URI GELLER, FRIEND

“I’m just devastated, very, very sad. I pray that his soul is up there now. I’m still trying to hold on to the glimmer that it is not true. It is too surreal for me to absorb that Michael is no longer with us.

“Michael was in good shape because he was practising, he was training, he was rehearsing for the shows. Michael was careful with what he ate, he was just fine. Last time I heard of what he was doing, he was in great shape. And this is why I’m so absolutely shocked by this news.”

CHER, SINGER

“I’m having a million different reactions I didn’t expect I would feel.

“He was a great singer – God gives you certain gifts, and this child was just an extraordinary child touched by this ability. He could sing like nobody else and he was able to connect with people.”

QUINCY JONES, MUSIC PRODUCER

“I’m absolutely devastated at this news. I just don’t have the words. Divinity brought our souls together and allowed us to do what we could do through the 80s.

“To this day that music is played in every corner of the world, and the reason is because he had it all – talent, grace and professionalism. I’ve lost my little brother today and part of my soul has gone with him.”

LISA MARIE PRESLEY, JACKSON’S EX-WIFE

“I am so very sad and confused with every emotion possible.

I am heartbroken for his children, who I know were everything to him, and for his family.

This is such a massive loss on so many levels, words fail me.”

LENNY KRAVITZ, SINGER

Lenny Kravitz

Lenny Kravitz has worked with Jackson

“There will never be another talent like Michael Jackson.

“He was the first live performer I ever saw. I got to see him at Madison Square Garden when I was eight. If not for him, I wouldn’t be doing what I’m doing.

“He gave me joy as a child and showed me the way to go. He was music. Period.

May you rest in peace sweet Michael. You gave us all you had to give.”

JOHN LANDIS, THRILLER VIDEO DIRECTOR

I was lucky enough to know and work with Michael Jackson in his prime. Michael was an extraordinary talent and a truly great international star. He had a troubled and complicated life and despite his gifts, remains a tragic figure.”

REV AL SHARPTON, CIVIL RIGHTS CAMPAIGNER

“As a friend of Michael’s for the past 35 years, I call on people from around the world to pray for him and his family.”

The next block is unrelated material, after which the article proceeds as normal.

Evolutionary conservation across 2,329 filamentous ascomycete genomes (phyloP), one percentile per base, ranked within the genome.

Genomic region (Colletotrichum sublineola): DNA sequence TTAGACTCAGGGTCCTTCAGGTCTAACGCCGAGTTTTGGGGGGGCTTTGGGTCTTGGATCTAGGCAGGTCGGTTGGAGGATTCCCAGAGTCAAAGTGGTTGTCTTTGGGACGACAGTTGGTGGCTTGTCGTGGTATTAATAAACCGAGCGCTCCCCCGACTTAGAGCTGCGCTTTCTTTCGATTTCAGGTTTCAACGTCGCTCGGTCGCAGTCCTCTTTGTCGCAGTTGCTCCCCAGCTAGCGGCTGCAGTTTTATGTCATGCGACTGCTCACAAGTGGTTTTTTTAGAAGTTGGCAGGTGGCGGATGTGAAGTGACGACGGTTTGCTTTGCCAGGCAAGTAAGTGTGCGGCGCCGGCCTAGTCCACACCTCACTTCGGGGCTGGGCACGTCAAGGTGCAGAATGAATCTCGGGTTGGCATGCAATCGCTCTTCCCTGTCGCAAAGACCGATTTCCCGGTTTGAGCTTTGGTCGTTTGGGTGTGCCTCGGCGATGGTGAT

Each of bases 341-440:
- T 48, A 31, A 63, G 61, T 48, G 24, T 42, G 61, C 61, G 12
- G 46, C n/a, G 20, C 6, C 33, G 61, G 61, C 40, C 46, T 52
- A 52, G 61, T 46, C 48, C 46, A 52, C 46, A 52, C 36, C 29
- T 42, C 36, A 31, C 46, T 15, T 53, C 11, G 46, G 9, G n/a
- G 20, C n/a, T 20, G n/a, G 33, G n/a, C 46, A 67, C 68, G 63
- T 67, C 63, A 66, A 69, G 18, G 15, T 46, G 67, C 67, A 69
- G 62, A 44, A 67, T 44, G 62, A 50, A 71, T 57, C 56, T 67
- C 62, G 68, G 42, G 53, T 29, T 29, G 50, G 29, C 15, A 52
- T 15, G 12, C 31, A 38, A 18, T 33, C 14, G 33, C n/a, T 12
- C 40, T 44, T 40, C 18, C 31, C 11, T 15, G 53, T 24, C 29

P DIDDY, SINGER

“Michael Jackson showed me that you can actually see the beat. He made the music come to life. He made me believe in magic. I will miss him.”

JANE FONDA, ACTRESS

“I am stunned. My friend, Michael Jackson, is dead. He lived with me for a week on the ‘Golden Pond’ set after Thriller.

ARNOLD SCHWARZENEGGER, CALIFORNIA GOVERNOR

“He was one of the most influential and iconic figures in the music industry.

“Our hearts go out to the Jackson family, Michael’s children and to his fans worldwide.”

USHER, SINGER

“My heart goes out to the King of Pop and his family.”

PAUL GAMBACCINI, MUSIC JOURNALIST

“Definitely one of the greatest stars of recorded music. There is no doubt of that. He would be in the top 10 of all time, regardless of who the other nine people were.

“But you also have to remember that he went through different stages and owed some of his popularity to collaborators – Quincy Jones, with whom he did the great trilogy of albums: Off The Wall, Thriller and Bad.”

BRITNEY SPEARS, SINGER

“I was so excited to see his tour in London. We were going to be on tour in Europe at the same time and I was going to fly into see him.

“He’s been an inspiration throughout my entire life and I’m devastated that he’s gone.”

DIONNE WARWICK, SINGER

“We have lost an icon in our industry and my heartfelt condolences go out to his family and children in this hour of sorrow.

“He will live on in my memory, and most definitely through the music he shared with so many.”

WYCLEF JEAN, SINGER

“Michael Jackson was my musical god. He made me believe that all things are possible, through real and positive music.

“He can live forever. I love Michael Jackson. God bless him.”

JUSTIN TIMBERLAKE, SINGER

Justin Timberlake

Justin Timberlake has been compared to Michael Jackson

“We have lost a genius and a true ambassador of not only pop music, but of all music. I can’t find the words right now to express how deeply saddened I am by Michael’s passing.

“He has been an inspiration to multiple generations, and I will always cherish the moments I shared with him onstage and all of the things I learned about music from him, and the time we spent together.

“My heart goes out to his family and loved ones.”

DONNA SUMMER, SINGER

“I’ve known Michael for many years and we’ve done many different things together over the years.

“I know his family and it’s just a total shock. I don’t even have words to say. I mean I’ll miss Michael, the world will miss Michael and I’m sure the world is in a state of grief right now.